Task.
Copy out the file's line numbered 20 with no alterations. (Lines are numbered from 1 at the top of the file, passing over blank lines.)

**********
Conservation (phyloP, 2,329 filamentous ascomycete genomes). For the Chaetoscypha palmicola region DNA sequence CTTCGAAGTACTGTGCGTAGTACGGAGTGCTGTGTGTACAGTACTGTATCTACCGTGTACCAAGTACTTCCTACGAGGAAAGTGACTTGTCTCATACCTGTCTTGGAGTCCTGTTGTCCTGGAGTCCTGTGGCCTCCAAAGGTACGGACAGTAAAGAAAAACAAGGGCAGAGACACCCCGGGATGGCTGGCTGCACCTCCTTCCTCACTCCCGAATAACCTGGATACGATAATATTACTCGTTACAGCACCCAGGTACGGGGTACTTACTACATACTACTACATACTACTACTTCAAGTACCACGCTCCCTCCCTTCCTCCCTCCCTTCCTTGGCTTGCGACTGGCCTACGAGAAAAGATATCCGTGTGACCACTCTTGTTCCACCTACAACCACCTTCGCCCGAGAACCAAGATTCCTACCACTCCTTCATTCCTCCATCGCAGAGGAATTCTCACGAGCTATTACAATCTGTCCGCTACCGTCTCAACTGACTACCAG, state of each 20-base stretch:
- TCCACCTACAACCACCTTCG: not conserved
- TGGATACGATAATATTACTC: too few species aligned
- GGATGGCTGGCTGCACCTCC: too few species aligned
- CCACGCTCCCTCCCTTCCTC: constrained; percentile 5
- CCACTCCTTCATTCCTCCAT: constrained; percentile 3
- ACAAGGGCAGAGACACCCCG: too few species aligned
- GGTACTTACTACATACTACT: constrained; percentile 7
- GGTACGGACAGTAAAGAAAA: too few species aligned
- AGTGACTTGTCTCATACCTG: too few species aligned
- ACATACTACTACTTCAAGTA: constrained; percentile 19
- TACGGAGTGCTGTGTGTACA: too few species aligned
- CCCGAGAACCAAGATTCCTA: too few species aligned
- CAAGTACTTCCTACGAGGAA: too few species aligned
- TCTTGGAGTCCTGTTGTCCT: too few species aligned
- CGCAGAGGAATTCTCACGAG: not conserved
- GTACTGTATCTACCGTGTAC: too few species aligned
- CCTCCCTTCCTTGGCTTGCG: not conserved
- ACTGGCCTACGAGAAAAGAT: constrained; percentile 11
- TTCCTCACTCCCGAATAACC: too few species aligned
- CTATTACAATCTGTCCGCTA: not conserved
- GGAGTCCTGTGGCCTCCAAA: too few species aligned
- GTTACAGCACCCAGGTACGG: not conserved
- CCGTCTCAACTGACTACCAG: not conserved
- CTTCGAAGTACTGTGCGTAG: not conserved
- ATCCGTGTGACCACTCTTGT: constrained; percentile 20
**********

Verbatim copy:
- TTCCTCACTCCCGAATAACC: too few species aligned